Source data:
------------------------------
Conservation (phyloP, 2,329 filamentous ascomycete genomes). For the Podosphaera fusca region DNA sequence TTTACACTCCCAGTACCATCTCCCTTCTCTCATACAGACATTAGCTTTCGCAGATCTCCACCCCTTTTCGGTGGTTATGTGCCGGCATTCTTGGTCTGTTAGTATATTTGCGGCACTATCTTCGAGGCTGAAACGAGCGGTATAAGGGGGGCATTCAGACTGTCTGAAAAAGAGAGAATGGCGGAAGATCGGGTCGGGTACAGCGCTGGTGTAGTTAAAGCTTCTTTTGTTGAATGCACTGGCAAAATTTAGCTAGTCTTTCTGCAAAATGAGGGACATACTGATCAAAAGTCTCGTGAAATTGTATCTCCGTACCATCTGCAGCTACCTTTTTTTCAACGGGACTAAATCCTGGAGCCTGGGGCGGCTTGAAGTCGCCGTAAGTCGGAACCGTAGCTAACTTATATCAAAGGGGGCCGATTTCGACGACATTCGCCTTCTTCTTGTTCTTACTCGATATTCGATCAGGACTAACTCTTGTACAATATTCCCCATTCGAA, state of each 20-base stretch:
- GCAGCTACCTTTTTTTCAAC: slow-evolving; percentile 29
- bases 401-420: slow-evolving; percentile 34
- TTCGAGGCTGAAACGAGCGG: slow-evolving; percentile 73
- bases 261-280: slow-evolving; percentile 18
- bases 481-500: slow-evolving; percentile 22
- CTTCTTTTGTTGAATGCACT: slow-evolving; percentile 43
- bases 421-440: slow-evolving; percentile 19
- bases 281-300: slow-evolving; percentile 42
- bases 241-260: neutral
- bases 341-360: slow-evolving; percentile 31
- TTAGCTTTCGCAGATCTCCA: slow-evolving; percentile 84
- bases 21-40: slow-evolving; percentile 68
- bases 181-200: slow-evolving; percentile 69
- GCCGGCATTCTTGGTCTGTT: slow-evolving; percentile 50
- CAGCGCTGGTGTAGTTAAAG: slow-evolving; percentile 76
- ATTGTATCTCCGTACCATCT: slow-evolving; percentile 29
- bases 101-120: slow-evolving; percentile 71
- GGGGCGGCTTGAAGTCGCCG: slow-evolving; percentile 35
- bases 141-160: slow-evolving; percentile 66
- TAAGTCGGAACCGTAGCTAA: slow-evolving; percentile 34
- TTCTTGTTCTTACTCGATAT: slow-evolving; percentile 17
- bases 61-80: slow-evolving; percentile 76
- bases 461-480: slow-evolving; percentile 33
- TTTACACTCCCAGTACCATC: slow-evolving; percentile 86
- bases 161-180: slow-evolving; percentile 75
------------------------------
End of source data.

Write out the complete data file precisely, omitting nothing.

Conservation (phyloP, 2,329 filamentous ascomycete genomes). For the Podosphaera fusca region DNA sequence TTTACACTCCCAGTACCATCTCCCTTCTCTCATACAGACATTAGCTTTCGCAGATCTCCACCCCTTTTCGGTGGTTATGTGCCGGCATTCTTGGTCTGTTAGTATATTTGCGGCACTATCTTCGAGGCTGAAACGAGCGGTATAAGGGGGGCATTCAGACTGTCTGAAAAAGAGAGAATGGCGGAAGATCGGGTCGGGTACAGCGCTGGTGTAGTTAAAGCTTCTTTTGTTGAATGCACTGGCAAAATTTAGCTAGTCTTTCTGCAAAATGAGGGACATACTGATCAAAAGTCTCGTGAAATTGTATCTCCGTACCATCTGCAGCTACCTTTTTTTCAACGGGACTAAATCCTGGAGCCTGGGGCGGCTTGAAGTCGCCGTAAGTCGGAACCGTAGCTAACTTATATCAAAGGGGGCCGATTTCGACGACATTCGCCTTCTTCTTGTTCTTACTCGATATTCGATCAGGACTAACTCTTGTACAATATTCCCCATTCGAA, state of each 20-base stretch:
- GCAGCTACCTTTTTTTCAAC: slow-evolving; percentile 29
- bases 401-420: slow-evolving; percentile 34
- TTCGAGGCTGAAACGAGCGG: slow-evolving; percentile 73
- bases 261-280: slow-evolving; percentile 18
- bases 481-500: slow-evolving; percentile 22
- CTTCTTTTGTTGAATGCACT: slow-evolving; percentile 43
- bases 421-440: slow-evolving; percentile 19
- bases 281-300: slow-evolving; percentile 42
- bases 241-260: neutral
- bases 341-360: slow-evolving; percentile 31
- TTAGCTTTCGCAGATCTCCA: slow-evolving; percentile 84
- bases 21-40: slow-evolving; percentile 68
- bases 181-200: slow-evolving; percentile 69
- GCCGGCATTCTTGGTCTGTT: slow-evolving; percentile 50
- CAGCGCTGGTGTAGTTAAAG: slow-evolving; percentile 76
- ATTGTATCTCCGTACCATCT: slow-evolving; percentile 29
- bases 101-120: slow-evolving; percentile 71
- GGGGCGGCTTGAAGTCGCCG: slow-evolving; percentile 35
- bases 141-160: slow-evolving; percentile 66
- TAAGTCGGAACCGTAGCTAA: slow-evolving; percentile 34
- TTCTTGTTCTTACTCGATAT: slow-evolving; percentile 17
- bases 61-80: slow-evolving; percentile 76
- bases 461-480: slow-evolving; percentile 33
- TTTACACTCCCAGTACCATC: slow-evolving; percentile 86
- bases 161-180: slow-evolving; percentile 75